This weekend in Rome, Joyce and I spent Saturday at the Vatican, first in the Basilica and then hours in the Musei del Vaticano. Finally, as the sun was setting, we walked back through Saint Peter’s Square, taking photos of the beautiful scene.
Then, out of nowhere, with no sound or apparent gesture to signal it’s coming, the hundreds of people who had been idly walking around like us started sprinting towards the basilica. For an instant, Joyce and I looked at each other’s confused faces and then made the unspoken descision to run with them, thinking that the Pope was coming, the Pope was coming!
Turns out he wasn’t coming outside, but he was holding mass in the church. Thousands of seats had been set up outside and this was where everyone was rushing to. Joyce and I slinked our way up front and watched the huge TV screens waiting to see the Pope, like a star at a rock concert.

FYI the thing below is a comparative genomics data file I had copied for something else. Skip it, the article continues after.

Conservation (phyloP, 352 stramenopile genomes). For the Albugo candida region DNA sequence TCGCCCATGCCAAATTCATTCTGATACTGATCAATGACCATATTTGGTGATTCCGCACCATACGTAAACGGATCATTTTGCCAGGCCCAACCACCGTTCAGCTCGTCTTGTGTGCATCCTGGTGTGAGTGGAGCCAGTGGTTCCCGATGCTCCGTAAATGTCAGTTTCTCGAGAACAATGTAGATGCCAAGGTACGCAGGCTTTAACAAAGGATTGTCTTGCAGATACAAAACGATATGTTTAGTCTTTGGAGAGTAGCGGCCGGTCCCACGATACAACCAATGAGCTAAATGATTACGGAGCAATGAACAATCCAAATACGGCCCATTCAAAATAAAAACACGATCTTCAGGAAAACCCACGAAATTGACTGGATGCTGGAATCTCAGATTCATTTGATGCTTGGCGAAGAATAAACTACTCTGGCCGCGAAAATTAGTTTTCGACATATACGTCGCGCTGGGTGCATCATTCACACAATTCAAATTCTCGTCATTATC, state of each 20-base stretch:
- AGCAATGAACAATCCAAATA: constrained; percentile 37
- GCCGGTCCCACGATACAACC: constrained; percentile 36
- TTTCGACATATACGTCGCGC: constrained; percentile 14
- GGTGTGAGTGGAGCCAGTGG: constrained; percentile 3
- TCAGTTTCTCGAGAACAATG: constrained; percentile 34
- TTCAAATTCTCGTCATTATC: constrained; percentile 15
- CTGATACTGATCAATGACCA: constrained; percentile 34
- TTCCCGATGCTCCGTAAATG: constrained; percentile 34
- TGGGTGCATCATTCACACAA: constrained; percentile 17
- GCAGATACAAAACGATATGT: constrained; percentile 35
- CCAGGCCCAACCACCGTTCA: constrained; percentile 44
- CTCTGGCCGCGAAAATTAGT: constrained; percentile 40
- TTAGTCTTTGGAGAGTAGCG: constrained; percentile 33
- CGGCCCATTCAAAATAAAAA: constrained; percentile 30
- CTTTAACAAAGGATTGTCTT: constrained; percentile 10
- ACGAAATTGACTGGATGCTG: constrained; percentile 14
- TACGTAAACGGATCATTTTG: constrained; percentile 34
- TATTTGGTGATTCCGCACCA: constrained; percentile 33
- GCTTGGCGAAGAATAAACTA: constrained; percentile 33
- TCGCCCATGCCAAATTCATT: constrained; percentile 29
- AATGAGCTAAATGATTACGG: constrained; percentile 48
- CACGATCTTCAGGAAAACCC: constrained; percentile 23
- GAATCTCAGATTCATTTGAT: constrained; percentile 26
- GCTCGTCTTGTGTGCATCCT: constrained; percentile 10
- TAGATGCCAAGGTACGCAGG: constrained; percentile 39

After some beautiful singing and several introductions, the Pope spoke. Today, he was speaking to a small group of university students, giving advice for them. Since the whole sermon was in Italian, I was only able to pick up fragments and gists of what he was saying, but ironically enough I did hear one line clear as a bell - understood it without a second’s thought:
"Per favore, non guardare la vita dal balcone!" said Pope Francesco. "Please, do not watch life from a balcony!"
I found it so curious, that through a whole 20-minute long speech, this was the one sentence I understood without hesitation. I leaned over and interpreted this line to Joyce and as the words slipped out of my mouth, I felt their full meaning. This was the essence of why I was there. In Rome, at the Vatican, watching the Pope. It’s not because I’m particularly religious, but because that is where my life took me. When I came abroad, when I moved to Italy for four months, every country or city I’ve traveled to, every soul I’ve met and every memory I’ve created, it’s all been done with the goal of living. Of learning to be fully present in my own life, now at this moment.